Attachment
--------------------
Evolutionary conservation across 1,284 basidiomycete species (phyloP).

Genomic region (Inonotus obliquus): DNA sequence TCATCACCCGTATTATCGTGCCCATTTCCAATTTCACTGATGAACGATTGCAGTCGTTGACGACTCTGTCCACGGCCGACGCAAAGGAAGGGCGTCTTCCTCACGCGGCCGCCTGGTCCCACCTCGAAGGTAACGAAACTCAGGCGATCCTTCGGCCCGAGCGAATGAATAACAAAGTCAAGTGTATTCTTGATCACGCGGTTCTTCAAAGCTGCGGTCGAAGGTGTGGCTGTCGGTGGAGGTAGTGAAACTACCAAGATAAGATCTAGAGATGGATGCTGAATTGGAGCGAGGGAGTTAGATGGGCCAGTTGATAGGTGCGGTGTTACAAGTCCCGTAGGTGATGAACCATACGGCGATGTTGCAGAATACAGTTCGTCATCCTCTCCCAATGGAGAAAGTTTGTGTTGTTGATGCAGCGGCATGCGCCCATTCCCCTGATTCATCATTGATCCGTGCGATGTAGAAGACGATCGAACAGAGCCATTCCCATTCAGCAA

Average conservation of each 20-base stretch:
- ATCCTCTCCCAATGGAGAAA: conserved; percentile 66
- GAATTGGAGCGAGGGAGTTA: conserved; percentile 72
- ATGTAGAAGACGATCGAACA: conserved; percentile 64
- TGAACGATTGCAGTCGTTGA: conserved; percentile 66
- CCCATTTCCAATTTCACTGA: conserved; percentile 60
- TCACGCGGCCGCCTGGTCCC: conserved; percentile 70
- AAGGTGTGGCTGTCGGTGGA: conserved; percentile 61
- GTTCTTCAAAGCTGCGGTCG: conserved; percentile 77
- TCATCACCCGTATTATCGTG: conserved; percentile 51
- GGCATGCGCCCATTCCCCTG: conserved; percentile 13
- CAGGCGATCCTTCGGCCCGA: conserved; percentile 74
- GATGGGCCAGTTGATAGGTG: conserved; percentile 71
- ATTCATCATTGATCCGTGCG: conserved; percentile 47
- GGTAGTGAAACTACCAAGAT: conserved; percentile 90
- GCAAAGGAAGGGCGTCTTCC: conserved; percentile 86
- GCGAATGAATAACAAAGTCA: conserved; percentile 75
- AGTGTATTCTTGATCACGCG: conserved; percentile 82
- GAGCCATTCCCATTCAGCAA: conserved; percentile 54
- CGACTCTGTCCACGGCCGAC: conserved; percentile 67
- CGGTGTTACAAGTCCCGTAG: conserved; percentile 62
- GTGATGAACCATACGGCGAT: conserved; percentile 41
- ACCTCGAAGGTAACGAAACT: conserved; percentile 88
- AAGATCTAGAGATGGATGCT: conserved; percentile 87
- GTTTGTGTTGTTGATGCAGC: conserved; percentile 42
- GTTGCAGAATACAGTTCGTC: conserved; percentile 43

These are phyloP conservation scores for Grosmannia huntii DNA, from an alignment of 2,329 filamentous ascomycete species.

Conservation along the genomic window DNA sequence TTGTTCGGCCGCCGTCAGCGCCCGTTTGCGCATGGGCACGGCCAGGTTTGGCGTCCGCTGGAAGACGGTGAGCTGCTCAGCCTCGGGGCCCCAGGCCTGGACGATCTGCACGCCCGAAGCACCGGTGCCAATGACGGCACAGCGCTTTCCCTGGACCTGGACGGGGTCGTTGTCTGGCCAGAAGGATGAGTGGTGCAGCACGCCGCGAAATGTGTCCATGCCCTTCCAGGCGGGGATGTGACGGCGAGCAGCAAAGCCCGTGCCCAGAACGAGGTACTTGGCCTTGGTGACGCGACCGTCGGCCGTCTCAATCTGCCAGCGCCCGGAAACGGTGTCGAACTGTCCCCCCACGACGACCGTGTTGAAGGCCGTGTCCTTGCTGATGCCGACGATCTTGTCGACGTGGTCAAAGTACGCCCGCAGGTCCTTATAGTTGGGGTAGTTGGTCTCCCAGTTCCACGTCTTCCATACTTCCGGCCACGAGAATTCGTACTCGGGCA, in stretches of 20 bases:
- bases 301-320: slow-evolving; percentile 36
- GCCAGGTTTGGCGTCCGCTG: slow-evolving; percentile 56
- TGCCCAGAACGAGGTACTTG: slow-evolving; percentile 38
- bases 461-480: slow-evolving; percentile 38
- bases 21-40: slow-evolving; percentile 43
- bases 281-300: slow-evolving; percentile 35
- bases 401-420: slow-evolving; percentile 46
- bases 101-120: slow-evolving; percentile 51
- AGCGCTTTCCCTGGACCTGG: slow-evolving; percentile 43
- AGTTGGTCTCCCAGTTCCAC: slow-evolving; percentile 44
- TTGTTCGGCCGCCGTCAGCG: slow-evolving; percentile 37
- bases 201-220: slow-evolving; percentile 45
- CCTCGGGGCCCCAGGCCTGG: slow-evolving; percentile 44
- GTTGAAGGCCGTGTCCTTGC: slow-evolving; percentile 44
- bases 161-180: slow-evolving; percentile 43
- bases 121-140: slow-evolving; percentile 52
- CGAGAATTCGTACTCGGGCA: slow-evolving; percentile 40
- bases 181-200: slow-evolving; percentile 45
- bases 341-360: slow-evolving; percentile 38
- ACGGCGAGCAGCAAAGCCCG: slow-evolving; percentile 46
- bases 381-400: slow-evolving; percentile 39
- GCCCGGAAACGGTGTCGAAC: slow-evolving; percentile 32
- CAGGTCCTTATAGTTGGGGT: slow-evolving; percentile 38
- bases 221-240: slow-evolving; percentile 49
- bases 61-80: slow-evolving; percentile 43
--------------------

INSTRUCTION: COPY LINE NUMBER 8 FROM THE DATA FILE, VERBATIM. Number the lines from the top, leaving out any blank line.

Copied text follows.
- CCCATTTCCAATTTCACTGA: conserved; percentile 60